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Hurricane Sandy, Smart Grids And Advanced Storage Technology

Cory Renauer's picture
, Self Employed

Cory is a self employed writer specializing in the energy sector. He is fascinated with the disruptions caused by advanced extraction techniques.

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  • Nov 2, 2012

There’s a lot of good reasons to have some advanced energy distribution systems at the ready in your home, community and throughout the grid. If a tree falls on a wire and no one is there to hear it, it will be like it never happened at your house. At least you’ll have enough power to recharge your iPad until the utility company gets around to fixing that felled wire.

Here’s a post I published earlier today for The Motley Fool about how increasing frequency of freaky storms are an opportunity for utilities and advanced storage companies to promote smart grid technology. See the post here.

Increasingly frequent storms should make advanced energy storage much more attractive for both consumers and utilities.

The DOE has estimated that over 8.2 million homes and businesses lost power after Hurricane Sandy. For a lucky few, diesel generators can keep refrigerators running and lights on until utilities can make repairs. City dwellers aren’t as fortunate. Consolidated Edison (NYSE: ED) warned New Yorkers that the majority of Manhattan neighborhoods that lost power due to Hurricane Sandy could be left in the dark for as long as a week.

Fix it or you’re fired.

East Coast utilities should be paying close attention to the increasingly intense storms spawned by warming oceans. The freakish October 2011 snowstorm that left millions without power is still fresh in the minds of consumers, many of which have been left in the dark again. Jeffrey Butler, former president and chief executive of Connecticut Light & Power, understands consumer rage all too well. Parent company Northeast Utilities System (NYSE: NU) accepted his resignation shortly after 77% of CL&P’s customers suffered outages last fall.

Advanced storage needs marketing more than it needs lab coats.

The advanced electricity storage and distribution industry has done a lousy job of promoting its best interests to the public. According to a recent survey from the Smart Grid Consumer Collaborative, a majority of adults throughout the US have never heard of a “smart” meter. Only a precious few have the foggiest notion of what A123’s (NASDAQ: AONE) grid storage systems do.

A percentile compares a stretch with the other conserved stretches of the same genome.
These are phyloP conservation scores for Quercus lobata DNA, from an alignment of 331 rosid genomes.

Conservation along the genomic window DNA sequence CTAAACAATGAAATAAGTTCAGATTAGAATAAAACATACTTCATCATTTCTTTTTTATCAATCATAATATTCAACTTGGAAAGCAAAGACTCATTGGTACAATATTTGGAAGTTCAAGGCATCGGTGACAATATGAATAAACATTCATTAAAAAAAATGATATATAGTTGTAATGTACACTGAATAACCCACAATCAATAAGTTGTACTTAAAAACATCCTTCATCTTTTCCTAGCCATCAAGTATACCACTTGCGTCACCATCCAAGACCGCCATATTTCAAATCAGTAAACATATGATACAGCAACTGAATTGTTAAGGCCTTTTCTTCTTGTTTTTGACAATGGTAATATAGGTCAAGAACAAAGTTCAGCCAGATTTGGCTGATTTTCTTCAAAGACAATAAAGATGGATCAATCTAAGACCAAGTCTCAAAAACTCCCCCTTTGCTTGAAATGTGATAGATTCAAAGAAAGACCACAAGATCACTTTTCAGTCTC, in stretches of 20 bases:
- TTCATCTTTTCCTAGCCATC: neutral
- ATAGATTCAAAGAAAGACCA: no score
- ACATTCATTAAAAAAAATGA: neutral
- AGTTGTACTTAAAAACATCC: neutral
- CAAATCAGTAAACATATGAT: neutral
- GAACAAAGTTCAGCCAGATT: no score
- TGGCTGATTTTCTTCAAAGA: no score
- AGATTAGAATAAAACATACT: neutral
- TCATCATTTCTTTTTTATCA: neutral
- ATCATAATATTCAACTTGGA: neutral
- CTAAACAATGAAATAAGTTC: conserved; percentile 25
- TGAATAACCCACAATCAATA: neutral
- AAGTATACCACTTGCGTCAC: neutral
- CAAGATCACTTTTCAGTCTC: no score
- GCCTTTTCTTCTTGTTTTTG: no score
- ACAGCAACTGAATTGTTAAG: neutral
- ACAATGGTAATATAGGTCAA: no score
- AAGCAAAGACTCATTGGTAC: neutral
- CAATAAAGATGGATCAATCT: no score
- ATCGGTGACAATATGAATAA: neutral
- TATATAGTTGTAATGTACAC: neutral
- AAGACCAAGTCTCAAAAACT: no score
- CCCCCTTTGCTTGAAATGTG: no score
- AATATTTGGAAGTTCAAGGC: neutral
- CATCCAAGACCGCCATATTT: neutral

A123 Systems’ $249 million DOE grant, followed by a chapter 11 bankruptcy filing a year later is about the most publicity the advanced storage industry has received. Unfortunately, most of the attention is being hurled at the present administration’s reckless spending on seemingly useless technology. Many of the consumers that should be demanding distributed storage systems to limit the impact of blackouts consider it a waste of money.

Cooperation makes it happen.

The aftermath of Hurricane Sandy is an opportunity for utilities to promote the benefits of advanced storage technology and smart grid automation to legislators, judges, and consumers. In Western Massachusetts, over 140,000 WMECo customers lost power after last fall’s nor’easter. In response, the Northeast Utilities subsidiary has added advanced automation and installed web-based tools to improve communication with customers. As of 6AM on Halloween morning less than 4,000 WMECo customers were without power.

Residential, community and grid storage systems can go a long way to reduce the impact of increasingly frequent storms. Grid storage solutions should be a feature of nearly every power plant in the country. Most urban communities would also benefit from distributed storage systems that allow consumers to take advantage of lower off peak rates. It might be too late to save A123 from bankruptancy, but their battery technology will most likely live on through Johnson Controls (NYSE: JCI). With the right spin, Hurricane Sandy could become a “rainmaker” for advanced storage companies across the US.

See all of my posts at The Motley Fool here.

Kimi Arima's picture
Kimi Arima on Nov 5, 2012

If I'm not mistaken, the battery systems you're referring to can offer power for a household for 24 hours, max. And what if the power goes out for a week?

Kimi Arima
Wärtsilä Power Plants

ralpph allen's picture
ralpph allen on Nov 9, 2012


 The new liquid metal battery being developed by Donald  Sadoway at MIT will make cheap storage of green energy possible and will herald in the green revolution.

Cory Renauer's picture
Thank Cory for the Post!
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